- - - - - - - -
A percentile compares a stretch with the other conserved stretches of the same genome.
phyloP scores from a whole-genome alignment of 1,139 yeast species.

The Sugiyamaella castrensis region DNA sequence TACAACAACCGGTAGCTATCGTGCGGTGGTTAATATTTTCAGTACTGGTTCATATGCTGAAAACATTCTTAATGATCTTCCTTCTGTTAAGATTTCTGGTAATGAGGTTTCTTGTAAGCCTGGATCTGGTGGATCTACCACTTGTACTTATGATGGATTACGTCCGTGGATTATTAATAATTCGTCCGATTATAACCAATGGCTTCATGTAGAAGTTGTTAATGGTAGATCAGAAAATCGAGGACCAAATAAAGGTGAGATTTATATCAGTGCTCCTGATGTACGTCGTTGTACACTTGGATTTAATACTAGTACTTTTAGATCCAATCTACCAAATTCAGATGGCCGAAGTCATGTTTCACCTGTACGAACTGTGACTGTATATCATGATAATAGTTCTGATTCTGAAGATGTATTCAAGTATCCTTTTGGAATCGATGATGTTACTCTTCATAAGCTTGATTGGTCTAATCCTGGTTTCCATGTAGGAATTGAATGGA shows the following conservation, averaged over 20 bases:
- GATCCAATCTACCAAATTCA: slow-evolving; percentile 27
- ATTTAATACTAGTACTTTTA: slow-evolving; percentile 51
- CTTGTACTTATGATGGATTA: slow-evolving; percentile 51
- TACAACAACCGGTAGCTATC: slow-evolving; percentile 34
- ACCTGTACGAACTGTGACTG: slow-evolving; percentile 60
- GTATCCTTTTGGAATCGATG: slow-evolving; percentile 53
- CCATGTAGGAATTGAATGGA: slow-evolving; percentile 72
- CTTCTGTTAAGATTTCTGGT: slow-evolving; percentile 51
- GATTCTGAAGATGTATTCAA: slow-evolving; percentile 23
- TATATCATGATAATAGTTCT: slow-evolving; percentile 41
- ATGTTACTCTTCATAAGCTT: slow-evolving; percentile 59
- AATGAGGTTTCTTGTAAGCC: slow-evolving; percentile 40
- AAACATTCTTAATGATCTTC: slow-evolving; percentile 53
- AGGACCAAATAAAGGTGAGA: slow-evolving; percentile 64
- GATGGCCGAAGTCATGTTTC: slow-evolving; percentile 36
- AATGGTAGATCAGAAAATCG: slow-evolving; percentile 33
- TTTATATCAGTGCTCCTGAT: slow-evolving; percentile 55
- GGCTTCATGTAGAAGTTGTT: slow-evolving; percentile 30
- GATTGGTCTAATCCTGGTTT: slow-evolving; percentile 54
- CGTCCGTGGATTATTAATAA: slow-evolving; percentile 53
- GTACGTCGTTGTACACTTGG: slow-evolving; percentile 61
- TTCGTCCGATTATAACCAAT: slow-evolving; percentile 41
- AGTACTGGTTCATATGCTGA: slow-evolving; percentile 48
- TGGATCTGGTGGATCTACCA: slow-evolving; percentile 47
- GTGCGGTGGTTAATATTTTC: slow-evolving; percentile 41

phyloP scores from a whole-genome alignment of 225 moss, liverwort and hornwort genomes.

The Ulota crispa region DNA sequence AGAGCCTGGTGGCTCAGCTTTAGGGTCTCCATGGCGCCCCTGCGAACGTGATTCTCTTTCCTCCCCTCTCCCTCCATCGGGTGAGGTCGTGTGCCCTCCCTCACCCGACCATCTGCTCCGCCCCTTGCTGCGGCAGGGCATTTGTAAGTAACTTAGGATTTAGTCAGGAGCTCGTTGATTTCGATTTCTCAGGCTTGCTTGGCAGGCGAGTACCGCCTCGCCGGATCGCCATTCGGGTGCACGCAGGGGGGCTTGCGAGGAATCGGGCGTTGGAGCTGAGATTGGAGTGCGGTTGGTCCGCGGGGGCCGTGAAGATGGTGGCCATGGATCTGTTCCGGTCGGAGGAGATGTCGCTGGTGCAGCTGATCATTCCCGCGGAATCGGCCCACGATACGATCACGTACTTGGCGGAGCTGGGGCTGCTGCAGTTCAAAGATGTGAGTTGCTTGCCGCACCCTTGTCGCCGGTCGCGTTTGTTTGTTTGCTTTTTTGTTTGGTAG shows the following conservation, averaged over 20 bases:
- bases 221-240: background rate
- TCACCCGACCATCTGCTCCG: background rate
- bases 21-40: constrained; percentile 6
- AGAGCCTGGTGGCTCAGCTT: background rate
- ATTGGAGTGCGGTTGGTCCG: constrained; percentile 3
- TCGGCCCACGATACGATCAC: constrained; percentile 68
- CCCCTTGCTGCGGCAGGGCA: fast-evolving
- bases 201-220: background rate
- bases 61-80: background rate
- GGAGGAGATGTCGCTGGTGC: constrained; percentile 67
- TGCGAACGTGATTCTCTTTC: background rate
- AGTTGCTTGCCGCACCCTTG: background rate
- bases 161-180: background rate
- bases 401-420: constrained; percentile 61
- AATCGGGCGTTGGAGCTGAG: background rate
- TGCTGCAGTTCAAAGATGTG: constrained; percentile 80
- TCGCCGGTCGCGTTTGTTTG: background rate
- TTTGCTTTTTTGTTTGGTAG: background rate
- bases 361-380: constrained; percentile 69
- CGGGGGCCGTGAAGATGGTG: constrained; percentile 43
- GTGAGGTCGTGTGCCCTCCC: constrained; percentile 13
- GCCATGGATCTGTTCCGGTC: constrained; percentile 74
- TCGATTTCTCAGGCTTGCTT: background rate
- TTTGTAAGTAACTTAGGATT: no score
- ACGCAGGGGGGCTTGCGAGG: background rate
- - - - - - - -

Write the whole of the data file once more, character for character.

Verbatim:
A percentile compares a stretch with the other conserved stretches of the same genome.
phyloP scores from a whole-genome alignment of 1,139 yeast species.

The Sugiyamaella castrensis region DNA sequence TACAACAACCGGTAGCTATCGTGCGGTGGTTAATATTTTCAGTACTGGTTCATATGCTGAAAACATTCTTAATGATCTTCCTTCTGTTAAGATTTCTGGTAATGAGGTTTCTTGTAAGCCTGGATCTGGTGGATCTACCACTTGTACTTATGATGGATTACGTCCGTGGATTATTAATAATTCGTCCGATTATAACCAATGGCTTCATGTAGAAGTTGTTAATGGTAGATCAGAAAATCGAGGACCAAATAAAGGTGAGATTTATATCAGTGCTCCTGATGTACGTCGTTGTACACTTGGATTTAATACTAGTACTTTTAGATCCAATCTACCAAATTCAGATGGCCGAAGTCATGTTTCACCTGTACGAACTGTGACTGTATATCATGATAATAGTTCTGATTCTGAAGATGTATTCAAGTATCCTTTTGGAATCGATGATGTTACTCTTCATAAGCTTGATTGGTCTAATCCTGGTTTCCATGTAGGAATTGAATGGA shows the following conservation, averaged over 20 bases:
- GATCCAATCTACCAAATTCA: slow-evolving; percentile 27
- ATTTAATACTAGTACTTTTA: slow-evolving; percentile 51
- CTTGTACTTATGATGGATTA: slow-evolving; percentile 51
- TACAACAACCGGTAGCTATC: slow-evolving; percentile 34
- ACCTGTACGAACTGTGACTG: slow-evolving; percentile 60
- GTATCCTTTTGGAATCGATG: slow-evolving; percentile 53
- CCATGTAGGAATTGAATGGA: slow-evolving; percentile 72
- CTTCTGTTAAGATTTCTGGT: slow-evolving; percentile 51
- GATTCTGAAGATGTATTCAA: slow-evolving; percentile 23
- TATATCATGATAATAGTTCT: slow-evolving; percentile 41
- ATGTTACTCTTCATAAGCTT: slow-evolving; percentile 59
- AATGAGGTTTCTTGTAAGCC: slow-evolving; percentile 40
- AAACATTCTTAATGATCTTC: slow-evolving; percentile 53
- AGGACCAAATAAAGGTGAGA: slow-evolving; percentile 64
- GATGGCCGAAGTCATGTTTC: slow-evolving; percentile 36
- AATGGTAGATCAGAAAATCG: slow-evolving; percentile 33
- TTTATATCAGTGCTCCTGAT: slow-evolving; percentile 55
- GGCTTCATGTAGAAGTTGTT: slow-evolving; percentile 30
- GATTGGTCTAATCCTGGTTT: slow-evolving; percentile 54
- CGTCCGTGGATTATTAATAA: slow-evolving; percentile 53
- GTACGTCGTTGTACACTTGG: slow-evolving; percentile 61
- TTCGTCCGATTATAACCAAT: slow-evolving; percentile 41
- AGTACTGGTTCATATGCTGA: slow-evolving; percentile 48
- TGGATCTGGTGGATCTACCA: slow-evolving; percentile 47
- GTGCGGTGGTTAATATTTTC: slow-evolving; percentile 41

phyloP scores from a whole-genome alignment of 225 moss, liverwort and hornwort genomes.

The Ulota crispa region DNA sequence AGAGCCTGGTGGCTCAGCTTTAGGGTCTCCATGGCGCCCCTGCGAACGTGATTCTCTTTCCTCCCCTCTCCCTCCATCGGGTGAGGTCGTGTGCCCTCCCTCACCCGACCATCTGCTCCGCCCCTTGCTGCGGCAGGGCATTTGTAAGTAACTTAGGATTTAGTCAGGAGCTCGTTGATTTCGATTTCTCAGGCTTGCTTGGCAGGCGAGTACCGCCTCGCCGGATCGCCATTCGGGTGCACGCAGGGGGGCTTGCGAGGAATCGGGCGTTGGAGCTGAGATTGGAGTGCGGTTGGTCCGCGGGGGCCGTGAAGATGGTGGCCATGGATCTGTTCCGGTCGGAGGAGATGTCGCTGGTGCAGCTGATCATTCCCGCGGAATCGGCCCACGATACGATCACGTACTTGGCGGAGCTGGGGCTGCTGCAGTTCAAAGATGTGAGTTGCTTGCCGCACCCTTGTCGCCGGTCGCGTTTGTTTGTTTGCTTTTTTGTTTGGTAG shows the following conservation, averaged over 20 bases:
- bases 221-240: background rate
- TCACCCGACCATCTGCTCCG: background rate
- bases 21-40: constrained; percentile 6
- AGAGCCTGGTGGCTCAGCTT: background rate
- ATTGGAGTGCGGTTGGTCCG: constrained; percentile 3
- TCGGCCCACGATACGATCAC: constrained; percentile 68
- CCCCTTGCTGCGGCAGGGCA: fast-evolving
- bases 201-220: background rate
- bases 61-80: background rate
- GGAGGAGATGTCGCTGGTGC: constrained; percentile 67
- TGCGAACGTGATTCTCTTTC: background rate
- AGTTGCTTGCCGCACCCTTG: background rate
- bases 161-180: background rate
- bases 401-420: constrained; percentile 61
- AATCGGGCGTTGGAGCTGAG: background rate
- TGCTGCAGTTCAAAGATGTG: constrained; percentile 80
- TCGCCGGTCGCGTTTGTTTG: background rate
- TTTGCTTTTTTGTTTGGTAG: background rate
- bases 361-380: constrained; percentile 69
- CGGGGGCCGTGAAGATGGTG: constrained; percentile 43
- GTGAGGTCGTGTGCCCTCCC: constrained; percentile 13
- GCCATGGATCTGTTCCGGTC: constrained; percentile 74
- TCGATTTCTCAGGCTTGCTT: background rate
- TTTGTAAGTAACTTAGGATT: no score
- ACGCAGGGGGGCTTGCGAGG: background rate